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The Fatality and Injury Costs of Expenditures

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  • Viscusi, W Kip
  • Zeckhauser, Richard J

Abstract

All production activities generate health risks to workers. This article employs input-output analysis in conjunction with job-risk data by industry to construct measures of the direct and indirect risks imposed by expenditures. Both fatalities and nonfatal injuries (which include illnesses) are considered. The occupational-risk component of expenditures is generally in the range of 3-4% of costs, with nonfatal injuries contributing the larger share. Expenditure levels that generate a fatality or a lost-workday injury are provided by industry, as are a variety of other measures that consider both created and avoided risks pertinent to risk-risk analyses and cost-effectiveness analyses, respectively. Copyright 1994 by Kluwer Academic Publishers

Suggested Citation

  • Viscusi, W Kip & Zeckhauser, Richard J, 1994. "The Fatality and Injury Costs of Expenditures," Journal of Risk and Uncertainty, Springer, vol. 8(1), pages 19-41, January.
  • Handle: RePEc:kap:jrisku:v:8:y:1994:i:1:p:19-41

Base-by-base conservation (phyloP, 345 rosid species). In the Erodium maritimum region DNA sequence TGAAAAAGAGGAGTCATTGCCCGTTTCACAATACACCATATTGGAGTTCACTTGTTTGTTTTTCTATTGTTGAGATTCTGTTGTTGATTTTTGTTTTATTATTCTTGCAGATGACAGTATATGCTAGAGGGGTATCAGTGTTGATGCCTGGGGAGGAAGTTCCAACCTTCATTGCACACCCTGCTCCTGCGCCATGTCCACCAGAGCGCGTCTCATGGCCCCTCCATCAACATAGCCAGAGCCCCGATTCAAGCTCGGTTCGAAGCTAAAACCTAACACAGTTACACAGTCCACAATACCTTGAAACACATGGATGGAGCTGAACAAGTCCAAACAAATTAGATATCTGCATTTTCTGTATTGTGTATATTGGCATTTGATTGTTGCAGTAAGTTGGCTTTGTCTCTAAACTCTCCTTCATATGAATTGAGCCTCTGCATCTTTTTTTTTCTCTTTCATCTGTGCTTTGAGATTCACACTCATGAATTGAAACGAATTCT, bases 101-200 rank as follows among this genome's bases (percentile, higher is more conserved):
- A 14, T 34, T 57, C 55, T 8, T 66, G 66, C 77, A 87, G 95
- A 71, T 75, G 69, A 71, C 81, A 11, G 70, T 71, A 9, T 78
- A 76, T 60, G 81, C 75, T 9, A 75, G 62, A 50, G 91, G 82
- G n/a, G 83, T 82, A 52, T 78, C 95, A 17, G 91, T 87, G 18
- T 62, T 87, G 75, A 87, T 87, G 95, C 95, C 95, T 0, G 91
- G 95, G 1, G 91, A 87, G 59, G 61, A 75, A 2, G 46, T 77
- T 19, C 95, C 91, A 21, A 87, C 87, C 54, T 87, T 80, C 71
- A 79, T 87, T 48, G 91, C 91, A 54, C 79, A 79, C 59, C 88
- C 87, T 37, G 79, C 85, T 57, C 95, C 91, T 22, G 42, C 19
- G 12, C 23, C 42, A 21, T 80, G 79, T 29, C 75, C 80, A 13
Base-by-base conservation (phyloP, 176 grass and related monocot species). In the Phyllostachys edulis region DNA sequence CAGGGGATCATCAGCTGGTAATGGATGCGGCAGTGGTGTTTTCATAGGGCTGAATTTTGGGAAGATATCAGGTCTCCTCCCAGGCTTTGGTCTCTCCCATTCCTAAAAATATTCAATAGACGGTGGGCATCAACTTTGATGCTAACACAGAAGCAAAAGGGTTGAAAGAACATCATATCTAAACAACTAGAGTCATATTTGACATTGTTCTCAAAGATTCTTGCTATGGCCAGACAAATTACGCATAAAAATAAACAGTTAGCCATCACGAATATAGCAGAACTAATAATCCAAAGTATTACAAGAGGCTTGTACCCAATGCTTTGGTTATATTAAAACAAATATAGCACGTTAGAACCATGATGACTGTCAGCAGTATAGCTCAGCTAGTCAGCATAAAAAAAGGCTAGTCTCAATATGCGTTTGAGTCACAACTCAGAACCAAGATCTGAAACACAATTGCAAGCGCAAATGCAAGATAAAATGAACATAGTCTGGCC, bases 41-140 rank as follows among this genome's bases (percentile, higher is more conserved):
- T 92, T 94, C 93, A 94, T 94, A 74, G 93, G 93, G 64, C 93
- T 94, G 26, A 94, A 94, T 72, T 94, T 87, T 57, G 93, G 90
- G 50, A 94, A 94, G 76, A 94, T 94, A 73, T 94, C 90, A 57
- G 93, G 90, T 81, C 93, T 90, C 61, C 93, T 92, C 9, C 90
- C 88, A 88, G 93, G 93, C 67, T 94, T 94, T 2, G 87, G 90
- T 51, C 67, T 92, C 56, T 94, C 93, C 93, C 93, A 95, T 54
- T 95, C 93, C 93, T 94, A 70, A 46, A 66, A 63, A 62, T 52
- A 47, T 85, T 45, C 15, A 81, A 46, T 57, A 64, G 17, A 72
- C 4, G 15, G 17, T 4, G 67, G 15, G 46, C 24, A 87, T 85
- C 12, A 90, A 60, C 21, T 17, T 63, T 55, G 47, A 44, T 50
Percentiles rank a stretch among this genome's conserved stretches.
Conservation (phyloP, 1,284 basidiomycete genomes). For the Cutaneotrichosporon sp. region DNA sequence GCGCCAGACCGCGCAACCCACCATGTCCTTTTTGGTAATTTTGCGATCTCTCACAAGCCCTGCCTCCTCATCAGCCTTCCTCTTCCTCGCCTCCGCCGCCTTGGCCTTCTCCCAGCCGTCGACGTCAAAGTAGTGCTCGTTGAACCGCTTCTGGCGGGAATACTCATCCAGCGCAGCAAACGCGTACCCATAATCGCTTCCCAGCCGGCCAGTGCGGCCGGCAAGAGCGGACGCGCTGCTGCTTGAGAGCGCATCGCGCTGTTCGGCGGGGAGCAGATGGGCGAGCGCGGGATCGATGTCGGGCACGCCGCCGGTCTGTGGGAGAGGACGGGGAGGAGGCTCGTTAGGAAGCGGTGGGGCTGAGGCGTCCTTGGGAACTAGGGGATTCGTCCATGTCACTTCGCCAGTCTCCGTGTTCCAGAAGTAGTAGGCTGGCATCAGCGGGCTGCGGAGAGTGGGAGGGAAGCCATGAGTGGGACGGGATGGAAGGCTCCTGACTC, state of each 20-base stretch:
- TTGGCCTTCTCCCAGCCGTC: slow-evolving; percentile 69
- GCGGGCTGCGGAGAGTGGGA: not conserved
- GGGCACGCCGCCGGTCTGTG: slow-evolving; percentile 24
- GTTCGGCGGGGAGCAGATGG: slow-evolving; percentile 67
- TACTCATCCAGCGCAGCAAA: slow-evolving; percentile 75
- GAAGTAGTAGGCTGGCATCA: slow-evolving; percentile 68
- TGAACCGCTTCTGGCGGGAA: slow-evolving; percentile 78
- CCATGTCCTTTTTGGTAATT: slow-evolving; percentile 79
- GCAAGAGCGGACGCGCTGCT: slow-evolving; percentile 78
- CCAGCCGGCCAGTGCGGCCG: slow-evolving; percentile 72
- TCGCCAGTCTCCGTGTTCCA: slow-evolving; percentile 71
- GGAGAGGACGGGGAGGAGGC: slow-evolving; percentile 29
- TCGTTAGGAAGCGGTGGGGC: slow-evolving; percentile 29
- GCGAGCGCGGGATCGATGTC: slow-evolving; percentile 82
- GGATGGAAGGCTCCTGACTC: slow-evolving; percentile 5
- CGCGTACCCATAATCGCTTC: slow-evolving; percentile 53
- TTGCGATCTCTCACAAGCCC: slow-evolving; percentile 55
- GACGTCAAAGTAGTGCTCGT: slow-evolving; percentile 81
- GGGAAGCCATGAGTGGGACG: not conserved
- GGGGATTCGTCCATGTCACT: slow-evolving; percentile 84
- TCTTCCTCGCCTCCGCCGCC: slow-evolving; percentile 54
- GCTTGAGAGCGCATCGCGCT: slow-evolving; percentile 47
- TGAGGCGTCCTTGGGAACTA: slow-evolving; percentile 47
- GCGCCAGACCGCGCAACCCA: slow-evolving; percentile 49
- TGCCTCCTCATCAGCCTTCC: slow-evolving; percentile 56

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    References listed on IDEAS

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    Cited by:

    1. Viscusi, W Kip & Aldy, Joseph E, 2003. "The Value of a Statistical Life: A Critical Review of Market Estimates throughout the World," Journal of Risk and Uncertainty, Springer, vol. 27(1), pages 5-76, August.
    2. Marija Bockarjova & Piet Rietveld & Erik T. Verhoef, 2012. "Composite Valuation of Immaterial Damage in Flooding: Value of Statistical Life, Value of Statistical Evacuation and Value of Statistical Injury," Tinbergen Institute Discussion Papers 12-047/3, Tinbergen Institute.
    3. W. Kip Viscusi, 1996. "Economic Foundations of the Current Regulatory Reform Efforts," Journal of Economic Perspectives, American Economic Association, vol. 10(3), pages 119-134, Summer.

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